Saturday, May 29, 2010

Daniel June: Practicing to Master

Practicing to Master

 
This is an essay I’m writing out to help structure my practicing schedule. I am going to sit on it for a while—just a rough draft. Your feedback is welcome.

                Postmodern writing lacks content, other than its obfuscating style, and this is consistent for Derrida, Lacan, Delueze, where the main message is in how it is side, not in important ideas, but in a sneering attitude. The tone is clear, though the ideas are not, a sort of mood music, an incantation or magical spell over the intellectuals, a style aiming to paralyze, bully, and ultimately seduce the weak to join the intellectual bully. Postmodernism, which could be called the rise of the mediocre, or slave morality gone intellectual, is best ended by the tyranny of a master morality and its discipline: great art requires great practice – and greatness is the only proper goal to a noble man.
            Great prose takes much practice, and not only practice at writing, but the creation of a strong consciousness able to face the biting truth of reality, and sooth it into eloquence. Style is the setting of a piece, the tone and mood. More than anything else, a world is defined by the consciousness which creates it, the style of consciousness that structures it into an experience. Within one universe, there may be as many worlds as there are perspectives. The strongest minds will be able to reduce it to simplicity, to directly express its nature. In this, ornament is central, for just as syntax and grammar imitate the moves and attempts of a mind in time, so too does ornament and rhetoric evoke the heart that supports and feeds the mind in action.
            A walk through the woods is richer if you know the names of trees: names allow a man to see individual things separate from their surroundings. The ability to name a thing requires eyes that see without words, a vision that knows how to paint an object into existence by naming it.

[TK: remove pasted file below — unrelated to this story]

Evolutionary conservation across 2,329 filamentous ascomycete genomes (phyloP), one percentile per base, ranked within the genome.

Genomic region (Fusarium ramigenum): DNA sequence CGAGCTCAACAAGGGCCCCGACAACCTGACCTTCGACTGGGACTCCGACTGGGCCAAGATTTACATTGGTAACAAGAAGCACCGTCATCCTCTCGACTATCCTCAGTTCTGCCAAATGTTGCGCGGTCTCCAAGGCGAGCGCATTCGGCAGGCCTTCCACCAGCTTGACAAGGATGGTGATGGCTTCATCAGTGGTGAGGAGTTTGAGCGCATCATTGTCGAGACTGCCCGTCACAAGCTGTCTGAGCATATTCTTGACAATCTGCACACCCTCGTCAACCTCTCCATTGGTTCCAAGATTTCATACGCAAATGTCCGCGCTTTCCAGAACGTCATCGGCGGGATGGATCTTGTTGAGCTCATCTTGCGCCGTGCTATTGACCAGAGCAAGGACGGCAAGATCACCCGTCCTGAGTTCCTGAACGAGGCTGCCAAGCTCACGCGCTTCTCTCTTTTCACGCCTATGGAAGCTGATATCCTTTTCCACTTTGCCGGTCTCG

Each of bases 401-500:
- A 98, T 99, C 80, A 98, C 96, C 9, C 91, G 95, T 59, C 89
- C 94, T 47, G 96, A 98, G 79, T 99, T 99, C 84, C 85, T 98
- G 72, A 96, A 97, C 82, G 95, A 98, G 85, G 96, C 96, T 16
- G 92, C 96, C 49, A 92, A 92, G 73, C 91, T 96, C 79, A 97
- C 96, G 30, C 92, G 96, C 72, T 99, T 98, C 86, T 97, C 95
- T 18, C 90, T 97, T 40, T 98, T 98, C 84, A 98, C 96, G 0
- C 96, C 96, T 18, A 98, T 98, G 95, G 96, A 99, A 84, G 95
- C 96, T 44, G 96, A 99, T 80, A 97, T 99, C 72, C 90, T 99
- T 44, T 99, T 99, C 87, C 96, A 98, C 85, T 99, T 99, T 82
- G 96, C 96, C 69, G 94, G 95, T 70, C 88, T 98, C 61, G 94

Language becomes a playing field, a recess of the mind from the work of life, with the joy of syntax, the idiosyncrasies of diction, the poetical densities, the genius of the perfect word, and the resonance of words with words, the long strong focus required to construct a period, balanced with antithesis, climax, and even teased out with rhymes, puns, and subtle games of self-reference, such as a sentence within a sentence, a play within a play, a god before the mirror, a child giving birth to herself.. What is deep speaks to what is deep; what is superficial speaks to what is superficial: we must be masters of both: the depth of truth, and the superficiality of beauty.
            Read your work out loud several times, and read your favorite authors the same way. Combine all the senses, especially voice and vision. Style is joy, the joy of personality. A personality is nothing more than a conscious style. Mind is a willing, unified, changing, self-owned focus, but it is language insofar as it thinks in time, through images, and the handles it places on them, words, names, or images, so to skip from one to the next easily.
            Master morality requires the antidemocratic morality, the morality of subordinating that which produces more subordinated, and ordinating that which produces more ordinated. This is de facto life, each man resolves into his place, like a marble down a hill, finding his nook to perch, as high as he can, but more importantly, as stable as he can.
            Cut your works by 50%, read them aloud, construct your sentences in parallel construction, plan your essays as an architect plans a building, prefer the thing to the commentary of the thing, and show thing in such a way that the commentary silently shows itself, be specific, be likeable if you can, but authentic even if you cannot, write about people, use anecdotes, examples, quotes, and quotations. Over years of work, develop a theme.